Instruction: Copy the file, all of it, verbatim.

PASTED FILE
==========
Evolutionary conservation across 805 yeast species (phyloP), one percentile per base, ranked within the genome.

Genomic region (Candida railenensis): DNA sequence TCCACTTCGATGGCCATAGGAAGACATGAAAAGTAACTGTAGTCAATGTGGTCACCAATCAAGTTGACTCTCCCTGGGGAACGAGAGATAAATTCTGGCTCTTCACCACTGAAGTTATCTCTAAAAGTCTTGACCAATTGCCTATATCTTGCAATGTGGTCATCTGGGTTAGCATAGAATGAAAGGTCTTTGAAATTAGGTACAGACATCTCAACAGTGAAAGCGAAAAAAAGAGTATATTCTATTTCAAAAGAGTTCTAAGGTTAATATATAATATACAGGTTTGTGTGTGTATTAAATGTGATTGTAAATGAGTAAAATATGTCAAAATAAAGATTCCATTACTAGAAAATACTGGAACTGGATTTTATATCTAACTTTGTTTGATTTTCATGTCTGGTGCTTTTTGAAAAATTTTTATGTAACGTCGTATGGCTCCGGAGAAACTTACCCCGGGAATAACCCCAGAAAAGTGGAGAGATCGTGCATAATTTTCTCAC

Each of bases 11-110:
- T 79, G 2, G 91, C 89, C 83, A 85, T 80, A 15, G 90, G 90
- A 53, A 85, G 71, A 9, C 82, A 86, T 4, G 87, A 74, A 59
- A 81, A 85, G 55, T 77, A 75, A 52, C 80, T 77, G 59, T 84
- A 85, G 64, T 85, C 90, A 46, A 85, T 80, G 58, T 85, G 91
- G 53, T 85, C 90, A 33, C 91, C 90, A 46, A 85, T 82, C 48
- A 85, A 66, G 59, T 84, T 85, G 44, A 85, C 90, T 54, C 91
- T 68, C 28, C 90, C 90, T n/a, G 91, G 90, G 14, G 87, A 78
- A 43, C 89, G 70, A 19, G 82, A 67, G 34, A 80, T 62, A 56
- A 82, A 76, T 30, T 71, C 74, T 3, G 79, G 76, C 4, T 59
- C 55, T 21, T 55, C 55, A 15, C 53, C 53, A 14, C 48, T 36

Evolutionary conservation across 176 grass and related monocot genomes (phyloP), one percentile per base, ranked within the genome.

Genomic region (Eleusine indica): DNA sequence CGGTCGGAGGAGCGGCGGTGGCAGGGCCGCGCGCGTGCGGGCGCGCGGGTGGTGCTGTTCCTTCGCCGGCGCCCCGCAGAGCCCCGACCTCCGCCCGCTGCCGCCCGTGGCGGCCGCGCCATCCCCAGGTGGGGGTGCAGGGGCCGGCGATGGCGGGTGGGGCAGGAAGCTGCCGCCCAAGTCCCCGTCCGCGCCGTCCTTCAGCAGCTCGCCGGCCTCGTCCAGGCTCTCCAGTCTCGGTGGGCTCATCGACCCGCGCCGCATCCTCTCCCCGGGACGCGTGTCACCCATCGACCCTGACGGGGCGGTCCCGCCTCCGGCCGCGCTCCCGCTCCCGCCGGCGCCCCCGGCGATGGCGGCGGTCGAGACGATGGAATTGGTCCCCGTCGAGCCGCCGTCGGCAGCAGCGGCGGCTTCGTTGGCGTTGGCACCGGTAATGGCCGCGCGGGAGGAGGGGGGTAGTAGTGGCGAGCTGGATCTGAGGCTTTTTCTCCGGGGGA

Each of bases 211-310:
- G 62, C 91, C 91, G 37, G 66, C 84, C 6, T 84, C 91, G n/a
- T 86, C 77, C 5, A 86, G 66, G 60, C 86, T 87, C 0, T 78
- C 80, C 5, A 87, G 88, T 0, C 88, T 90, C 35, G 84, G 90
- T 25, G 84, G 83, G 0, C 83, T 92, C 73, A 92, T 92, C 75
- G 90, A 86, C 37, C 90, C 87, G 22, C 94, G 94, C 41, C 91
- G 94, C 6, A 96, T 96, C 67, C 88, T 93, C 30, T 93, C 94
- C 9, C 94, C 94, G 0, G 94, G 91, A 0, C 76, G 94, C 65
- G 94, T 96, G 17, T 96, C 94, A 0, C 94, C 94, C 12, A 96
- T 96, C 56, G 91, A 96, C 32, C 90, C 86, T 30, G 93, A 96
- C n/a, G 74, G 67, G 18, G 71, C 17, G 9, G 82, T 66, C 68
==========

Evolutionary conservation across 805 yeast species (phyloP), one percentile per base, ranked within the genome.

Genomic region (Candida railenensis): DNA sequence TCCACTTCGATGGCCATAGGAAGACATGAAAAGTAACTGTAGTCAATGTGGTCACCAATCAAGTTGACTCTCCCTGGGGAACGAGAGATAAATTCTGGCTCTTCACCACTGAAGTTATCTCTAAAAGTCTTGACCAATTGCCTATATCTTGCAATGTGGTCATCTGGGTTAGCATAGAATGAAAGGTCTTTGAAATTAGGTACAGACATCTCAACAGTGAAAGCGAAAAAAAGAGTATATTCTATTTCAAAAGAGTTCTAAGGTTAATATATAATATACAGGTTTGTGTGTGTATTAAATGTGATTGTAAATGAGTAAAATATGTCAAAATAAAGATTCCATTACTAGAAAATACTGGAACTGGATTTTATATCTAACTTTGTTTGATTTTCATGTCTGGTGCTTTTTGAAAAATTTTTATGTAACGTCGTATGGCTCCGGAGAAACTTACCCCGGGAATAACCCCAGAAAAGTGGAGAGATCGTGCATAATTTTCTCAC

Each of bases 11-110:
- T 79, G 2, G 91, C 89, C 83, A 85, T 80, A 15, G 90, G 90
- A 53, A 85, G 71, A 9, C 82, A 86, T 4, G 87, A 74, A 59
- A 81, A 85, G 55, T 77, A 75, A 52, C 80, T 77, G 59, T 84
- A 85, G 64, T 85, C 90, A 46, A 85, T 80, G 58, T 85, G 91
- G 53, T 85, C 90, A 33, C 91, C 90, A 46, A 85, T 82, C 48
- A 85, A 66, G 59, T 84, T 85, G 44, A 85, C 90, T 54, C 91
- T 68, C 28, C 90, C 90, T n/a, G 91, G 90, G 14, G 87, A 78
- A 43, C 89, G 70, A 19, G 82, A 67, G 34, A 80, T 62, A 56
- A 82, A 76, T 30, T 71, C 74, T 3, G 79, G 76, C 4, T 59
- C 55, T 21, T 55, C 55, A 15, C 53, C 53, A 14, C 48, T 36

Evolutionary conservation across 176 grass and related monocot genomes (phyloP), one percentile per base, ranked within the genome.

Genomic region (Eleusine indica): DNA sequence CGGTCGGAGGAGCGGCGGTGGCAGGGCCGCGCGCGTGCGGGCGCGCGGGTGGTGCTGTTCCTTCGCCGGCGCCCCGCAGAGCCCCGACCTCCGCCCGCTGCCGCCCGTGGCGGCCGCGCCATCCCCAGGTGGGGGTGCAGGGGCCGGCGATGGCGGGTGGGGCAGGAAGCTGCCGCCCAAGTCCCCGTCCGCGCCGTCCTTCAGCAGCTCGCCGGCCTCGTCCAGGCTCTCCAGTCTCGGTGGGCTCATCGACCCGCGCCGCATCCTCTCCCCGGGACGCGTGTCACCCATCGACCCTGACGGGGCGGTCCCGCCTCCGGCCGCGCTCCCGCTCCCGCCGGCGCCCCCGGCGATGGCGGCGGTCGAGACGATGGAATTGGTCCCCGTCGAGCCGCCGTCGGCAGCAGCGGCGGCTTCGTTGGCGTTGGCACCGGTAATGGCCGCGCGGGAGGAGGGGGGTAGTAGTGGCGAGCTGGATCTGAGGCTTTTTCTCCGGGGGA

Each of bases 211-310:
- G 62, C 91, C 91, G 37, G 66, C 84, C 6, T 84, C 91, G n/a
- T 86, C 77, C 5, A 86, G 66, G 60, C 86, T 87, C 0, T 78
- C 80, C 5, A 87, G 88, T 0, C 88, T 90, C 35, G 84, G 90
- T 25, G 84, G 83, G 0, C 83, T 92, C 73, A 92, T 92, C 75
- G 90, A 86, C 37, C 90, C 87, G 22, C 94, G 94, C 41, C 91
- G 94, C 6, A 96, T 96, C 67, C 88, T 93, C 30, T 93, C 94
- C 9, C 94, C 94, G 0, G 94, G 91, A 0, C 76, G 94, C 65
- G 94, T 96, G 17, T 96, C 94, A 0, C 94, C 94, C 12, A 96
- T 96, C 56, G 91, A 96, C 32, C 90, C 86, T 30, G 93, A 96
- C n/a, G 74, G 67, G 18, G 71, C 17, G 9, G 82, T 66, C 68